That’s exactly the problem, actually. People now have an unhealthy fixation on brand names to the point where they need to have the presence of the brand name/logo on whatever they buy just to show off their ‘status’, which I think is pretty sad. True appreciation for the brand comes around only when one embraces what the brand is known for – whether it’s quality, personality or design!

      I’d say you’re an example of one of those without the fixation on brand names. (; Basically, you buy what you like and are not dictated by the ‘brand name or no brand name’ mentality! :P

  • 16 Aug 2011
    2:54 AM

    Stephanie

    To me, if a brand’s design was indeed all it was made out to be, then you wouldn’t need the logo to know what brand it was. Take the iPhone for example. You don’t need to see the Apple logo on the back to know that it’s an Apple product. Same should go for handbags and clothes.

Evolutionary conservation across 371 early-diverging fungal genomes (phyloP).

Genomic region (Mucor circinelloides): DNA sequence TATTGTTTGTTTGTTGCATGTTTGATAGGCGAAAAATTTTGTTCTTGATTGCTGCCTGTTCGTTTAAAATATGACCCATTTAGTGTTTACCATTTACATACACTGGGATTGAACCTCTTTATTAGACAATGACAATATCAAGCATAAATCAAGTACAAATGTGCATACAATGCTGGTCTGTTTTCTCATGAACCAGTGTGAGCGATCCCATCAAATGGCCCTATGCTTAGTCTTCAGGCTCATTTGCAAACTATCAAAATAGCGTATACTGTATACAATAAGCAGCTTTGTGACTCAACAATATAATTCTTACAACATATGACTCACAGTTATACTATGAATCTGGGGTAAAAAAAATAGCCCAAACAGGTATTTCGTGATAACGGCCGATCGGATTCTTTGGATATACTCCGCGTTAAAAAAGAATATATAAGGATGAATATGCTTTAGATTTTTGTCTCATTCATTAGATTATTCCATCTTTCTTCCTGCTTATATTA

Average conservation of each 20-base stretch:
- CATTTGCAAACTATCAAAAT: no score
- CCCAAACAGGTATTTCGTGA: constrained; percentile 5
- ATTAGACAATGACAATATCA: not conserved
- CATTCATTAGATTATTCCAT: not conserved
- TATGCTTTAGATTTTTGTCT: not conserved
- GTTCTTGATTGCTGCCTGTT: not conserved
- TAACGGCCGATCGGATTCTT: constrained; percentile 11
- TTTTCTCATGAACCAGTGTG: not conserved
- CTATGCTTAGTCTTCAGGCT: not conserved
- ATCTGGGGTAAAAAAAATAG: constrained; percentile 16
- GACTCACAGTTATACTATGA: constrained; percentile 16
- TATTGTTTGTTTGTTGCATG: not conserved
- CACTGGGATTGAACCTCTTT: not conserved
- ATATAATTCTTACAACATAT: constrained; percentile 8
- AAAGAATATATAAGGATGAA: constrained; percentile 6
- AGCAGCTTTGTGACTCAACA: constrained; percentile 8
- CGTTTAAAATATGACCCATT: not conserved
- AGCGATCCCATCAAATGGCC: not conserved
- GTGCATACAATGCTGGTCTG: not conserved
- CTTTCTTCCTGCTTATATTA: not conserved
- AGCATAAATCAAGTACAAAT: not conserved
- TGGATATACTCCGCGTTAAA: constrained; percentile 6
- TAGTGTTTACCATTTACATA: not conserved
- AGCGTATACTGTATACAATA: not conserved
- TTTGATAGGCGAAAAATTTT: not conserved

So those people that you mentioned… I guess a lot of people think that they’re way too materialistic for their own good. I just think that they’re silly.

    • 21 Aug 2011
      11:11 PM

      brendalogy

      HI Stephanie, thanks for visiting and posting your first comment! (:

      Ditto about the materialism bit. I understand that certain brands have the status symbol attached to them which is why they have a fan base lusting after ’em. It’s the fixation on having the brand name present/clearly visible on the item which I really don’t get. (And also, happen to find ridiculous! :P)

  • 18 Aug 2011
    5:07 PM

    Sugel

    These are all examples of brands of McDonalds Nike and Apple computers Because of branding you likely have certain images that comes to mind when you think of these products.A brand is a tool that is used in the business world to describe all the information or perceptions that are connected with a product or service. Branding When you see these brands somewhere you associate them with a set of expectations or perceptions .Nike tough athletes at the height of their performance.